Appeals court to Napster: Rock on!

A federal appeals panel gives Napster until 18 August to explain why an injunction prohibiting most song-swapping should be overturned
Written by Lisa M. Bowman, Contributor

In a significant victory for Napster, the 9th US Circuit Court of Appeal on Friday granted the company's request to delay an order that would have shut down the popular song-sharing site at the stroke of midnight (Pacific Time).

Much to the delight of its fans, a Napster spokeswoman said the company would continue to do business as usual.

In a prepared statement, chief executive Hank Barry thanked Napster users for standing by the company, saying that Napster can help consumers, artists and the music industry.

"New technologies can be a win-win situation if we work together on building new models -- and we at Napster are eager to do so," Barry said.

The appeals court gave Napster until 18 August to explain why an order granted Wednesday by US district judge Marilyn Hall Patel should be permanently overturned. The Recording Industry Association of America (RIAA) sought the injunction, which would have banned trading of major label music, as part of its copyright infringement lawsuit against Napster.

The decision, signed by two judges, could delay for several months the resolution of a bitter feud between the Silicon Valley upstart and the giants of the recording industry, which has charged Napster with allowing wholesale piracy of copyrighted material.

Lead Napster attorney David Boies said the stay would allow the company to resubmit its argument that its users are legally sharing their own property and that Napster itself should not be held responsible.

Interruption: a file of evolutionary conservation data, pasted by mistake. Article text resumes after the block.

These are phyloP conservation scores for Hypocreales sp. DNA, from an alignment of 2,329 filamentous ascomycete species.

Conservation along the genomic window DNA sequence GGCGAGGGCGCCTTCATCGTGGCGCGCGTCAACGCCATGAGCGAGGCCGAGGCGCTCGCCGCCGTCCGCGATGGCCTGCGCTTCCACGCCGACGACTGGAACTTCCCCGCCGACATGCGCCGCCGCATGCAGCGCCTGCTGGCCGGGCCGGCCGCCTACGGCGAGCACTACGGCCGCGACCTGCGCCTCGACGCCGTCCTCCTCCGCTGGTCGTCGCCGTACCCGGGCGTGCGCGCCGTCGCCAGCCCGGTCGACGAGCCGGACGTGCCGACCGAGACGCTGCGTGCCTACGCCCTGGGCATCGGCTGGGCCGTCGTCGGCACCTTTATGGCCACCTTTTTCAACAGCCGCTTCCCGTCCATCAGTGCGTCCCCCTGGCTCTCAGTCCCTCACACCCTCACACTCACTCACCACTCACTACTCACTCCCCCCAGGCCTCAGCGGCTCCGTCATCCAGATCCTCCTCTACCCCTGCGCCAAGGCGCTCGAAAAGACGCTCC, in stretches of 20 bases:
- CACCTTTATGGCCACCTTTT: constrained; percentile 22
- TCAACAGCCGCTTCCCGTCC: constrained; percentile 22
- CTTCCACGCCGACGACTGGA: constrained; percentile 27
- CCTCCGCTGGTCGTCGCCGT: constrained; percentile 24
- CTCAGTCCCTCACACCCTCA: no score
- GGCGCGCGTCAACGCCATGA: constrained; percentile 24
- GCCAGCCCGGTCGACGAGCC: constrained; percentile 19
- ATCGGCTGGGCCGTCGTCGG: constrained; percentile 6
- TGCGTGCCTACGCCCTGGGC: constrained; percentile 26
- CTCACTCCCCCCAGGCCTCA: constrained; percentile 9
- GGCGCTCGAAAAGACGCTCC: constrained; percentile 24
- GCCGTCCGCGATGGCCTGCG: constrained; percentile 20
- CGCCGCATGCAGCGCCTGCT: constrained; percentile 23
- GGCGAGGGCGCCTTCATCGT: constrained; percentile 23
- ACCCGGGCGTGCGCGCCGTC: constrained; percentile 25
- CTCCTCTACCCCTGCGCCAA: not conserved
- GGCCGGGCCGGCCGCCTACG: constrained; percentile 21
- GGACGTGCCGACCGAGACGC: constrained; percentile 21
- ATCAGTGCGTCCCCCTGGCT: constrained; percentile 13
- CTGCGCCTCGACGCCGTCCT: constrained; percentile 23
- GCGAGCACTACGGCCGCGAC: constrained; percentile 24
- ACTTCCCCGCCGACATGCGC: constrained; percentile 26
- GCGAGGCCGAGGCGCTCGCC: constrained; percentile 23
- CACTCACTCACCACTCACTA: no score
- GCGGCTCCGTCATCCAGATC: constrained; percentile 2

"The individual user has an absolute right to share music," Boies said on CNNfn. "The problem is the RIAA seems determined to kill this new medium. If that's so, we're not going to go quietly into that night. We're going to fight."

In a statement, RIAA president Hillary Rosen called Friday's decision a disappointment, but said she was confident the recording industry would eventually prevail.

"We look forward to the day when the infringements finally cease," she added.

In its one-page ruling, the appeals court said Napster's attorneys had raised significant, and potentially precedent-setting, questions about the form and merits of Patel's decision.

In its motion for a stay, filed Thursday, the company argued it would have had to lay off employees and shut its site down because it had no way to differentiate trading of major-label songs from trading of songs by independent artists.

In effect, the appeals court said it plans to explore Napster's assertion that Patel's ruling was overly broad.

The court set a 8 September deadline for the RIAA to respond to Napster's brief, and 12 September for a Napster rebuttal. The appeals court will issue a permanent decision sometime after that.

Legal experts said they were surprised by the ruling since appeals courts usually stand by a lower court's ruling in the early stages of a trial.

"I'm actually really pleased to see that the 9th Circuit is going to take some time and take a look at this, because the issues are so new," James Chadwick, an attorney with Gray Cary Ware & Freidenrich in Palo Alto, California, said.

Still, Chadwick said Napster should be prepared to comply with the court's final ruling, even if that means finding a way to easily separate out the major label music.

"If I got hit with a bullet once, I'd be wearing a bullet-proof vest from here on out," Chadwick said.

Curtis Karnow, with Sonnenschein, Nath & Rosenthal in San Francisco, agreed that Napster should proceed cautiously.

"Napster is not in contempt of court, so they can go ahead and act as if Judge Patel had never issued the order," Karnow said. "However, they know that this is only a temporary reprieve."